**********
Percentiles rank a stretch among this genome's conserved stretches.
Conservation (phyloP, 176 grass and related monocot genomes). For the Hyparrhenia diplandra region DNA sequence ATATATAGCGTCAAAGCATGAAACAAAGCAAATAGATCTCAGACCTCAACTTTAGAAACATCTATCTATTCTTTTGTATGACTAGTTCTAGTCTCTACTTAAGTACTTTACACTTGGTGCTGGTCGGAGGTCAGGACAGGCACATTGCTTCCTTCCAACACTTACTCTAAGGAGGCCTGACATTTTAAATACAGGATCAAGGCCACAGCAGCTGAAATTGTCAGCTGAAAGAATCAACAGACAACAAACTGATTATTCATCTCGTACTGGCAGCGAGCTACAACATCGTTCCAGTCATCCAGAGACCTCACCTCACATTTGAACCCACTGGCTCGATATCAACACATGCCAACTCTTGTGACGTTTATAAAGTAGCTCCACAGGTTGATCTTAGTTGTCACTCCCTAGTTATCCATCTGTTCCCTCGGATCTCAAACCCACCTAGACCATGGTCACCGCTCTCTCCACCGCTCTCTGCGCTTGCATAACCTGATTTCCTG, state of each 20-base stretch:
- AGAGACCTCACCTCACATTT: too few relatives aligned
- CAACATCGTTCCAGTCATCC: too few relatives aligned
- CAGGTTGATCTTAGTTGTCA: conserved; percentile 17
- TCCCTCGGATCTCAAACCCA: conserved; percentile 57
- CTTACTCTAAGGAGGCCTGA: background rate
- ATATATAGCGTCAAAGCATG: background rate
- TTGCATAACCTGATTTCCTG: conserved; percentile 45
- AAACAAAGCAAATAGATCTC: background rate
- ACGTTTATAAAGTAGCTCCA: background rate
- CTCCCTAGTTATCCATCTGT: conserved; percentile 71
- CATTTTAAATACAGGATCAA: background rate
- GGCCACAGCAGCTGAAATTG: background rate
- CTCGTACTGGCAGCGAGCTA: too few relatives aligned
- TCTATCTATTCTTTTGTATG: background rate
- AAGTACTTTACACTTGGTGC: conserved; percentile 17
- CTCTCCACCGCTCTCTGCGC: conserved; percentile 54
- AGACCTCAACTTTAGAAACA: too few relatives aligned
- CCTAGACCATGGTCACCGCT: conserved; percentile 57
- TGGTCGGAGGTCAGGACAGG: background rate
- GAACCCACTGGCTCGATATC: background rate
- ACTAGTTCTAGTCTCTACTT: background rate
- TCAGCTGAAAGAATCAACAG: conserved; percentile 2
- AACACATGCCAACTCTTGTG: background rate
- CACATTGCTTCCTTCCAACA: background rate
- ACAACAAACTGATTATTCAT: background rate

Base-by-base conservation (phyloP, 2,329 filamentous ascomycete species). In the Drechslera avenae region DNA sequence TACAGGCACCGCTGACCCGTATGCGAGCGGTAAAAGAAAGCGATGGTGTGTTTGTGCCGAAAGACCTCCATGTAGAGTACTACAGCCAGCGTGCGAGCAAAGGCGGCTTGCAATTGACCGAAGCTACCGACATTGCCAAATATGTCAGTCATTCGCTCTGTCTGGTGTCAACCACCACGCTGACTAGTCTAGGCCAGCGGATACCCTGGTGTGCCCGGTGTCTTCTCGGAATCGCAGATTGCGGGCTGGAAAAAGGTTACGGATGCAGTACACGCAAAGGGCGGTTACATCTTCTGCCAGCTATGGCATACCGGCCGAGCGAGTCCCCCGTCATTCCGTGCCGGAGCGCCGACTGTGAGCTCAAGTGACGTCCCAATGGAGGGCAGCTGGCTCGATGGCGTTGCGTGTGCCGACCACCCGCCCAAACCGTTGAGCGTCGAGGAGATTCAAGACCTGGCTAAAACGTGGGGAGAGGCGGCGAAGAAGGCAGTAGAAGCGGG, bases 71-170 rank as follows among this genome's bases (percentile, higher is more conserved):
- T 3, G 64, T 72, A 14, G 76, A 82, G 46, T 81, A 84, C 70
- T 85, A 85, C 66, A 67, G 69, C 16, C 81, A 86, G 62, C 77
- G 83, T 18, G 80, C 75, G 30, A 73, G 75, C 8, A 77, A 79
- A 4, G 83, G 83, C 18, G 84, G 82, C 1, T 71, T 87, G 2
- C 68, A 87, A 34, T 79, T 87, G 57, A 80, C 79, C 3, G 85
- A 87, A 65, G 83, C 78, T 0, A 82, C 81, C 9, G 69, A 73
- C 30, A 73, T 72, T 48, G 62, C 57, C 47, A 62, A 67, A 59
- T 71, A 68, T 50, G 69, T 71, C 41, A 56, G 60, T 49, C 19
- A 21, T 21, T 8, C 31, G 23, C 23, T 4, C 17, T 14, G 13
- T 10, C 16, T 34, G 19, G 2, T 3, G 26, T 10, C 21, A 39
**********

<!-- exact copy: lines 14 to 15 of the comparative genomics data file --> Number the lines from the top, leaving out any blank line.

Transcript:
- GGCCACAGCAGCTGAAATTG: background rate
- CTCGTACTGGCAGCGAGCTA: too few relatives aligned